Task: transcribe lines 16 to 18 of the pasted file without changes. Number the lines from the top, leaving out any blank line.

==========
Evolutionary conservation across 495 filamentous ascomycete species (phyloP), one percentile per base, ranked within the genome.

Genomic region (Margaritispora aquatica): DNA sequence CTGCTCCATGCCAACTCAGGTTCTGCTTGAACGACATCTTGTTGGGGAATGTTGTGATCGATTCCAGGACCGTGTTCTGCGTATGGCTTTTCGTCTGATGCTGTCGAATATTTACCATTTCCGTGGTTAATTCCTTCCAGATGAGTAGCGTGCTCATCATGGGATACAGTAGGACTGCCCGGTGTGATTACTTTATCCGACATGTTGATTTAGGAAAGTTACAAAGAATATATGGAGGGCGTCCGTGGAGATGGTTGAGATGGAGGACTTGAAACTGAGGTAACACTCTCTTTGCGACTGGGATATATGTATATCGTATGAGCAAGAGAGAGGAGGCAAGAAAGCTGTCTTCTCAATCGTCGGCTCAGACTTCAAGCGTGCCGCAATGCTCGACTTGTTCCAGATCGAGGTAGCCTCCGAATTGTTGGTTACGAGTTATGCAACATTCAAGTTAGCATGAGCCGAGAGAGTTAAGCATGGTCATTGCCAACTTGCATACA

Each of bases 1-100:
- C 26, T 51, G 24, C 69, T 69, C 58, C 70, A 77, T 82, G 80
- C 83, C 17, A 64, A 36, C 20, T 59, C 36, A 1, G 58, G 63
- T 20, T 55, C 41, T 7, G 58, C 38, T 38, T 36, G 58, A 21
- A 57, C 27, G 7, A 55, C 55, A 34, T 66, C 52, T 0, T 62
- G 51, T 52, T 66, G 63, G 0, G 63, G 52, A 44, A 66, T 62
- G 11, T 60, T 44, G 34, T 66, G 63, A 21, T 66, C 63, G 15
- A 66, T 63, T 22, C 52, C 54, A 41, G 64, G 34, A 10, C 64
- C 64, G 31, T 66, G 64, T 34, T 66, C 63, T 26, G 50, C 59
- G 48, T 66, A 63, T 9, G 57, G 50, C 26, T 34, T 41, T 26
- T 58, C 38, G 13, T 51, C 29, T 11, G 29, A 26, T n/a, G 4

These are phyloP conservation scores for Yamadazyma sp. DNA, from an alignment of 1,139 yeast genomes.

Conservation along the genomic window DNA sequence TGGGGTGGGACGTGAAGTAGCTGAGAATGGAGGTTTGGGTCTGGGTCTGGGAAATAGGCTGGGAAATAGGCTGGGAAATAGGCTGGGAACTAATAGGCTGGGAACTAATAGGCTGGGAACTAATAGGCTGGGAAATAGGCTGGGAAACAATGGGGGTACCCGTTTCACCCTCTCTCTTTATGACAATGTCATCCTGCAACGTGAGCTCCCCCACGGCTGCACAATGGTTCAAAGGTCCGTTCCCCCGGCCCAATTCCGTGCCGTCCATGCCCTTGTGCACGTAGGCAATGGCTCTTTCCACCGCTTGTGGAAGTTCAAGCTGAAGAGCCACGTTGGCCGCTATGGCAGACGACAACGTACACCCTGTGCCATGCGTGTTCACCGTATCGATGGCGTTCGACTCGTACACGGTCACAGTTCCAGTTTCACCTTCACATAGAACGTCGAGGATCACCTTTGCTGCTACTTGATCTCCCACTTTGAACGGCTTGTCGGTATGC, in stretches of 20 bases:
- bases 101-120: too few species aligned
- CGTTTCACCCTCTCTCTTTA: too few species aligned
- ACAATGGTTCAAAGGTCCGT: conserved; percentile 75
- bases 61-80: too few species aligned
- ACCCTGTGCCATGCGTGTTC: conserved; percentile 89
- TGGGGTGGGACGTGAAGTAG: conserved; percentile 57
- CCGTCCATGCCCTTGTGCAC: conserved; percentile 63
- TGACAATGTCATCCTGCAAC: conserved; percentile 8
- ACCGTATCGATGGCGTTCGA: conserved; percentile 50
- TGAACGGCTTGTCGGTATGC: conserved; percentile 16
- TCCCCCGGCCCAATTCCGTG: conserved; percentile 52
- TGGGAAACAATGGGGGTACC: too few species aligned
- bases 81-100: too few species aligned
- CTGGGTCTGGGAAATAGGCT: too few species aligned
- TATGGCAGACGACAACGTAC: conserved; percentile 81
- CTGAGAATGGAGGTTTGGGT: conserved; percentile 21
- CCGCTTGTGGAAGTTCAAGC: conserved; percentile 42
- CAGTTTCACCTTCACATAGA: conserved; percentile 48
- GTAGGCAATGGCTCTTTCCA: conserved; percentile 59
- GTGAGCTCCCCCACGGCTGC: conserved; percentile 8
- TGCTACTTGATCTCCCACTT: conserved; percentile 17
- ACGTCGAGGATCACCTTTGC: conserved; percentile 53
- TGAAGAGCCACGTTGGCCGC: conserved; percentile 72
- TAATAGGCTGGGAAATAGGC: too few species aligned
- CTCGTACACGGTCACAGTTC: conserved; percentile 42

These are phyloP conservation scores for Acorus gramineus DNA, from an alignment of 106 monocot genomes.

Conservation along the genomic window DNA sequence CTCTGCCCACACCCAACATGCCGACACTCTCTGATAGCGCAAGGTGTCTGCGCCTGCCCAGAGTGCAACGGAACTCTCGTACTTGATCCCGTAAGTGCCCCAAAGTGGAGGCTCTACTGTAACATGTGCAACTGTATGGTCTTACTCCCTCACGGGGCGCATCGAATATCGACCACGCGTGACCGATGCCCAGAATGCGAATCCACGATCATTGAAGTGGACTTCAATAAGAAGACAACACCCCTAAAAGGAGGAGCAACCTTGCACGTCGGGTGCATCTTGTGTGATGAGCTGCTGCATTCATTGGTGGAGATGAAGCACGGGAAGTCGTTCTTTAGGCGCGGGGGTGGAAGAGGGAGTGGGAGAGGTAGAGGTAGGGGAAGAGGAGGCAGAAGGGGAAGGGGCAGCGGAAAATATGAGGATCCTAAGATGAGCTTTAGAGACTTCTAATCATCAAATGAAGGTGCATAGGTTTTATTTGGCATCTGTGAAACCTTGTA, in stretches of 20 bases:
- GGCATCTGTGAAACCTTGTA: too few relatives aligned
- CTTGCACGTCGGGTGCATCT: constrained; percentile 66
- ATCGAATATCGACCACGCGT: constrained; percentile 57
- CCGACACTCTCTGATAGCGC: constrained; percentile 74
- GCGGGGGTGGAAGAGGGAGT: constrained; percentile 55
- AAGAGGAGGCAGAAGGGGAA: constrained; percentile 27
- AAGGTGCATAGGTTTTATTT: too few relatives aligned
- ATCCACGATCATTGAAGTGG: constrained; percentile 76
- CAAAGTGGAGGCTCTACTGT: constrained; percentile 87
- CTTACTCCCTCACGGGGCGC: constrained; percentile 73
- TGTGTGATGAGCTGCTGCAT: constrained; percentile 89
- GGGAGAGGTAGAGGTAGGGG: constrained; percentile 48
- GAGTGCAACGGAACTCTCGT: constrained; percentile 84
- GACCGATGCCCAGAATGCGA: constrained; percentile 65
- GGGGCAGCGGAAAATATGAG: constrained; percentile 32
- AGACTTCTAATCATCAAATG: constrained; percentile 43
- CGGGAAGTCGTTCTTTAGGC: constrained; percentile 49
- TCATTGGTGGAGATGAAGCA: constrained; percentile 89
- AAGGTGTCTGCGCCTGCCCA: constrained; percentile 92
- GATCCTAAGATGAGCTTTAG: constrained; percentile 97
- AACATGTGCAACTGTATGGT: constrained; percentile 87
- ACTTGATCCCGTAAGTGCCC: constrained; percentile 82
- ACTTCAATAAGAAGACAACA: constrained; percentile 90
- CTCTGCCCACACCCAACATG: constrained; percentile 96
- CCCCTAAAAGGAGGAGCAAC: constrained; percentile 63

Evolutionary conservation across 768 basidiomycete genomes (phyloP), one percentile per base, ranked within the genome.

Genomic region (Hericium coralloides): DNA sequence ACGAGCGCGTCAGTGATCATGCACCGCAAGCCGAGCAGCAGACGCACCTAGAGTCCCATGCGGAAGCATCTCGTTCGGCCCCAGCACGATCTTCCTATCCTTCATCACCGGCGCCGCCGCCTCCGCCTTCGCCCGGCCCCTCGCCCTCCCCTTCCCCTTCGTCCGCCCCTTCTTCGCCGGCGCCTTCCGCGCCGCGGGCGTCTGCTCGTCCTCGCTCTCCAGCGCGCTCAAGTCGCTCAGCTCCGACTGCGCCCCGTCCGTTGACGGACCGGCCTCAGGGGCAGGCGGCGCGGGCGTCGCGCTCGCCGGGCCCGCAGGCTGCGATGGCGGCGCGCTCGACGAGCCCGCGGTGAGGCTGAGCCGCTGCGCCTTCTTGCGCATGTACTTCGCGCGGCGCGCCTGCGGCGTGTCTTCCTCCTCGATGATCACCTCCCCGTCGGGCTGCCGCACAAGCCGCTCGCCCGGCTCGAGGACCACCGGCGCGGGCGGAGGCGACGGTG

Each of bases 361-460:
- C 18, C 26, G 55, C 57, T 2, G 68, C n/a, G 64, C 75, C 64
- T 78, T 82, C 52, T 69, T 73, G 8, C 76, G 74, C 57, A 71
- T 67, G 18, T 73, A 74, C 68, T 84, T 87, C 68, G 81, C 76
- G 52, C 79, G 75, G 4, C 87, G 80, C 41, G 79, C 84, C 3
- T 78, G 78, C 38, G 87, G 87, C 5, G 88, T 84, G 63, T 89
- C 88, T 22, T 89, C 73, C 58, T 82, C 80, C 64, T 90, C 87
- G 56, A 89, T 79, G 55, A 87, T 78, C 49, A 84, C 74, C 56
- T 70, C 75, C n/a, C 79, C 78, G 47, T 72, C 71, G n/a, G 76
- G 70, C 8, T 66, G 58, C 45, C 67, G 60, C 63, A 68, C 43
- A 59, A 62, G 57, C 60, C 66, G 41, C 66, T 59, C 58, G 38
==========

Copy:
- bases 101-120: too few species aligned
- CGTTTCACCCTCTCTCTTTA: too few species aligned
- ACAATGGTTCAAAGGTCCGT: conserved; percentile 75